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Welfare Reform on the Web (December 2005): National Health Service - Primary and Community Care

'Brain circulation': the Spanish medical profession and international medical recruitment in the United Kingdom

B.K. Blitz

Journal of European Social Policy, vol.15, 2005, p.363-379

It is claimed that the temporary movement of skilled professionals from their home country to work abroad may be beneficial in that it facilitates the sharing of intellectual resources across states, and promotes economic growth in the home country through remittances sent back. Article tests these claims against the actual experiences of Spanish GPs who have relocated to work in the NHS. The study shows that most Spanish doctors who have relocated have no intention of returning home due to lack of job prospects. Due to the higher cost of living in the UK, they are also unable to send money home. Moreover, by relocating to the UK, Spanish doctors increased their social status, which makes it even less likely that their stay would be temporary.

'Dad was screaming in pain…he had a wicked death'

D. Carlisle

Health Service Journal, vol.115, Nov.17th 2005, p.32-34

A report by Norfolk County Council on services for the dying is the first of its kind. Palliative care provision in Norfolk, as elsewhere, is insufficient, with none available to many of those with non-malignant diseases. There are insufficient options in end-of-life care, with too much emphasis on specialist services.

Direct action

A. Cowper

Health Service Journal, vol.115, Nov.10th 2005, p.26-27

Presents case studies of three innovative schemes in which services are designed around vulnerable groups of patients:

  • An accessible sexual health clinic for young people in Kingston located at the local YMCA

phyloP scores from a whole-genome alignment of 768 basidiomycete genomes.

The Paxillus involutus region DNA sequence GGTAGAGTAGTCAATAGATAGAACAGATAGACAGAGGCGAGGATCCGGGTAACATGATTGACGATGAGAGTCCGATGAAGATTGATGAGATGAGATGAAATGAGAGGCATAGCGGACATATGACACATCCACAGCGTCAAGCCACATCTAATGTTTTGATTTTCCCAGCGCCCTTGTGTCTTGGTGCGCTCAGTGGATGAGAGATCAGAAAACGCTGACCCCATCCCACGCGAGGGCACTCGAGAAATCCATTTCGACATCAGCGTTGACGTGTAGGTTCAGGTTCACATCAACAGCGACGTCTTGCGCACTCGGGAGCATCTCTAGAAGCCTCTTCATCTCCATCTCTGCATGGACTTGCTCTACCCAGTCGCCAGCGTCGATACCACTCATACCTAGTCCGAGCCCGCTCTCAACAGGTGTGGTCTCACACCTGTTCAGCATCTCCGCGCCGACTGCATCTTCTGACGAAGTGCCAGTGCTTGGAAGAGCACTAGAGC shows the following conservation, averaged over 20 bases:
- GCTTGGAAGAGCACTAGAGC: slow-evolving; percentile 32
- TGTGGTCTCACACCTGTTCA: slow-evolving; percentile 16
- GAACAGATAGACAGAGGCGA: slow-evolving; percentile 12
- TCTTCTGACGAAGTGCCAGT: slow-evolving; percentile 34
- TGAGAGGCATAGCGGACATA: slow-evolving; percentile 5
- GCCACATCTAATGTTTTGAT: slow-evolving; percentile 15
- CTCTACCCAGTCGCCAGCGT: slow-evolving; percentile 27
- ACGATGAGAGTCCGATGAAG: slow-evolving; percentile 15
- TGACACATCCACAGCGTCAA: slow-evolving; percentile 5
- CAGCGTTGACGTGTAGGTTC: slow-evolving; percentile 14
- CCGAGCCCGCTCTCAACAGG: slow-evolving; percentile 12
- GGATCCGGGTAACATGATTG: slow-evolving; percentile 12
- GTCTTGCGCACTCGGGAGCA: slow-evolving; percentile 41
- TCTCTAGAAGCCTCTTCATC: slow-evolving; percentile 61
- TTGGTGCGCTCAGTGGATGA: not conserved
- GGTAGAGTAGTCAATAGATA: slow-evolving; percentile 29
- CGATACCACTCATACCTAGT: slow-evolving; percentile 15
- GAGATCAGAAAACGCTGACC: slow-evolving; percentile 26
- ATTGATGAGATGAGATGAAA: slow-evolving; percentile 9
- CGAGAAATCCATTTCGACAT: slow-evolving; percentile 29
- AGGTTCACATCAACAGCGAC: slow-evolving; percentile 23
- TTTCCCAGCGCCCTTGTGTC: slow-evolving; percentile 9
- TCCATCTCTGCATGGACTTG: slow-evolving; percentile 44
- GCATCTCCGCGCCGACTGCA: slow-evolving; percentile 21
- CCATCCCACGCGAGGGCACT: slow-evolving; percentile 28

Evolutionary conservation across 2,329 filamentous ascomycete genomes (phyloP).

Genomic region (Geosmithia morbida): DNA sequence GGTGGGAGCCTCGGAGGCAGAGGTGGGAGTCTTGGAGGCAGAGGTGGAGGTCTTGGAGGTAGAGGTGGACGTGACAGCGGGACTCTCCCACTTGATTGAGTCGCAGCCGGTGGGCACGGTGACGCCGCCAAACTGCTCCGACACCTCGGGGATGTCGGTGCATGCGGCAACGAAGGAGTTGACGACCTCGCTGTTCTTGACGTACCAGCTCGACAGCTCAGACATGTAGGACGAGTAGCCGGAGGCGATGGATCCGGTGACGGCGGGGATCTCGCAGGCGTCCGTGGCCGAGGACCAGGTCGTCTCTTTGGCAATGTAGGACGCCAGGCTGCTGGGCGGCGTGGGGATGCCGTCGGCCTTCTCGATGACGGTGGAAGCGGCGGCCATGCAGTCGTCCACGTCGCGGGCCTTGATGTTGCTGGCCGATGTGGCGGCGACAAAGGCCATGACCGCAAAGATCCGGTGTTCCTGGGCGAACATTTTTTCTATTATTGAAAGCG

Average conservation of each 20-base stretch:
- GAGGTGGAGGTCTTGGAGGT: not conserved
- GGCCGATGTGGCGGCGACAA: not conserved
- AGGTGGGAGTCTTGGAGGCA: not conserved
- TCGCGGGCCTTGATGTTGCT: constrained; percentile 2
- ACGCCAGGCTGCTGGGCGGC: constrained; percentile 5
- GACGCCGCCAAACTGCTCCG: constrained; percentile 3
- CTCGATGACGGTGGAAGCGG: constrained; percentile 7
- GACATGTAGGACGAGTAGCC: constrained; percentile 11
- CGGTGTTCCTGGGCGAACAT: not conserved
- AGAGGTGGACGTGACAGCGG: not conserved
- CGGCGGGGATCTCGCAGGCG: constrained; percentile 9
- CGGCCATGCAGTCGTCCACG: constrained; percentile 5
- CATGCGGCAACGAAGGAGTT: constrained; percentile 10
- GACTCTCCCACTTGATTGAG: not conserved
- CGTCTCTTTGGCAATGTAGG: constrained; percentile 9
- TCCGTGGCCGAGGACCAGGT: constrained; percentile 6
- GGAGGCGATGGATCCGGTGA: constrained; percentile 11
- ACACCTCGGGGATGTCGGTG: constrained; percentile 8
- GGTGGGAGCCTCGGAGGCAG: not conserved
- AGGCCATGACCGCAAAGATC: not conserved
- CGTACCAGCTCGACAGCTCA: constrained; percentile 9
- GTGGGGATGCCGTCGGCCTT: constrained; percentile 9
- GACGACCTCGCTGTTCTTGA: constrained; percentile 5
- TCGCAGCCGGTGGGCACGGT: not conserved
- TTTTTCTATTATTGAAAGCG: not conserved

• Direct referral of elderly patients for cataract surgery by optometrists
  • A home care service for patients with chronic obstructive pulmonary disease in South Manchester.

Doctors oppose bigger role for nurses

N. Timmins

Financial Times, November 11th 2005, p.6

Apart from controlled drugs, nurses and pharmacists will be allowed to prescribe any drug for any condition from 2006. The UK will be the first country in the world to allow such freedom. However, doctors' leaders have branded the plans irresponsible and dangerous.

[See also Daily Telegraph, November 11th 2005, p.6; Times November 11th 2005, p.2; Daily Telegraph, November 12th 2005, p.12; Guardian, Nov.10th 2005, p.4]

GP surgeries must open evenings and weekends, says Hewitt

J. Carvel

Guardian, November 11th 2005, p.14

Health Secretary Hewitt, claiming public support, is expected to call for evening and weekend GP surgery opening at an NHS Alliance conference today. Alternative providers where GPs are unwilling, nurse-led practices, and commissioning of GP surgery based treatments from hospitals will be mentioned in the context of consumer needs and choice in moves towards a "patient friendly" NHS.

[See also Times, November 11th, p.1&2]

Hospital booking system 'will be year late'

N. Timmins

Financial Times, November 1st 2005, p.4

NHS Chief Executive Nigel Crisp yesterday revealed to the Commons Public Accounts Committee an anticipated one year delay in national roll-out of full electronic booking of hospital appointments by GPs. While the system is technically operational, uptake has been slow. Patients will be offered a choice of hospitals from next month, but anxieties over the system and fears that health inequalities may be exacerbated are voiced.

[See also Financial Times, Nov.10th 2005, p.2]

In sickness or in wealth?

R. Lewis and D. Reynolds

Public Finance, Nov.4th-10th 2005, p.24-27

The British government aims to widen patient choice and improve quality in primary care by opening up the system to private companies, breaking the monopoly enjoyed by independently contracted family doctors and introducing competition between providers. Article presents comment by a wide range of concerned professionals.